And that’s where the confusion kicks in. The American mainstream strongly backs the same policy agenda Democrats want, but that same mainstream just elected a Congress that will make it impossible for Americans to get what they say they support.

Steve Benen

It might seem to need some unpacking, but in truth the point holds.

There is, for instance, the temptation to point out the Senate shift, and remind that this was the “mainstream” in places like Iowa, where voters clearly prefer uneducated, tinfoil trash and threats of sedition from elected officials. Or Kansas, where voters are cheering on the destruction of the state government. Or Colorado, where 2010 saw Sen. Michael Bennet win a narrow victory, but only because it was a statewide election, and just enough voters were offended at the idea of sending a prosecutor who aids and abets rape to the U.S. Senate; it should be noted that in the state’s Fourth Congressional District, Colorado voters had no qualms about sending the abettor to the House of Representatives. Of course, voters in the states’ Fifteenth Legislative District also sent a paranoid, homophobic exorcist to the legislature, and in the overlapping Fifth Congressional District, returned Rep. Doug “Tar Baby” Lamborn to the House in celebration of ignorance and hatred. Looking at the Senate swing, it’s easy enough to fall back to the comfort that, for the most part, Democrats lost where they were expected to lose.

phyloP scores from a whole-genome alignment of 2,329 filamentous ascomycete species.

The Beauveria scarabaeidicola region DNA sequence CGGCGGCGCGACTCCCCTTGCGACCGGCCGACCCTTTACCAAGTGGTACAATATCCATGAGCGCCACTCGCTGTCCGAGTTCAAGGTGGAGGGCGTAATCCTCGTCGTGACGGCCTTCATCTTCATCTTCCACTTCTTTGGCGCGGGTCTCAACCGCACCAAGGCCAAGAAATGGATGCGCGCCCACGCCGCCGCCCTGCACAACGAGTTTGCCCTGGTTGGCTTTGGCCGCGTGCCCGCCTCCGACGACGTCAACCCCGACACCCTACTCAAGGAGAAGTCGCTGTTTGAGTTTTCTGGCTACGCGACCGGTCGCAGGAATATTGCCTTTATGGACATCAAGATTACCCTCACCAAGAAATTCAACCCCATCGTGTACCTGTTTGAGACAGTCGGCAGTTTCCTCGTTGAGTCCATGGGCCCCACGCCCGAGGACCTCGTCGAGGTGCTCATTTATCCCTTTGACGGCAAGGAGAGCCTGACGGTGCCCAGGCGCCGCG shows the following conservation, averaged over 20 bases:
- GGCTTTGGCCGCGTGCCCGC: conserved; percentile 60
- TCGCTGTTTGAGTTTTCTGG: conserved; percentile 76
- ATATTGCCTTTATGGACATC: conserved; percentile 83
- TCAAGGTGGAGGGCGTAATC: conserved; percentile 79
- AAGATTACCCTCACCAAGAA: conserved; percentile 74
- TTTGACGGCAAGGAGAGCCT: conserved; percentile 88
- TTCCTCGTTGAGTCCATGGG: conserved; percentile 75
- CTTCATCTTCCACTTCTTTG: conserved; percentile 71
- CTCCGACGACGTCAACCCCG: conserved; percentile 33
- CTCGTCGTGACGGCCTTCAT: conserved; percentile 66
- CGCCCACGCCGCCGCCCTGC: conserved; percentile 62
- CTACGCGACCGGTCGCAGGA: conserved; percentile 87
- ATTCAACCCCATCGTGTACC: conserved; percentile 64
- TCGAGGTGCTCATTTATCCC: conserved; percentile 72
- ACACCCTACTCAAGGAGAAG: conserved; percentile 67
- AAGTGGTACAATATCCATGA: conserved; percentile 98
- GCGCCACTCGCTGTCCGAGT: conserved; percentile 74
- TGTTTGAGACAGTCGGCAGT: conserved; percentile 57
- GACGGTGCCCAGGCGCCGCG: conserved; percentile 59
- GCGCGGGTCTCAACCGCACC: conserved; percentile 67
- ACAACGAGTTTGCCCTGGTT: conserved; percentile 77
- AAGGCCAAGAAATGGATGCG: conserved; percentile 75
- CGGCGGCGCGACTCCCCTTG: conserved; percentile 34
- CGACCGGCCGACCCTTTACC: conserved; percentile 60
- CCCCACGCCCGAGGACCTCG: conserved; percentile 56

But a broader picture of voters can also be found in the midterm election; Republicans made enormous gains in state government across the nation. Certes, in a state like Washington, where ballot measures were the only statewide votes, things went about as expected; we don’t match the national trend, but that in part is because we had nothing to do with the question of Senate control.

But it seems this will be the defining legacy of the 2014 midterms. Voters said they want something, and then voted against it. At this point, we cannot begin to explain the result without accounting for irrationality in the psychopathology of everyday life. A dialectic of neurosis might explain the preference of party labels over real results, but is it a twisted identity politic or something deeper, like a craven need for perpetual Manichaean dualism? Close, low-scoring contests are the height of professional sportsα, but disastrous for political outcomes.

It’s easy enough to express what just happened in the sense that Republicans just won big in an election. The harder answer is to figure just what that actually means in terms of voters. As to governance, the answer is clear: The ability of governments in the United States to function appropriately will be further degraded as Republicans move forward feeling empowered to prove their thesis that government just doens’t work.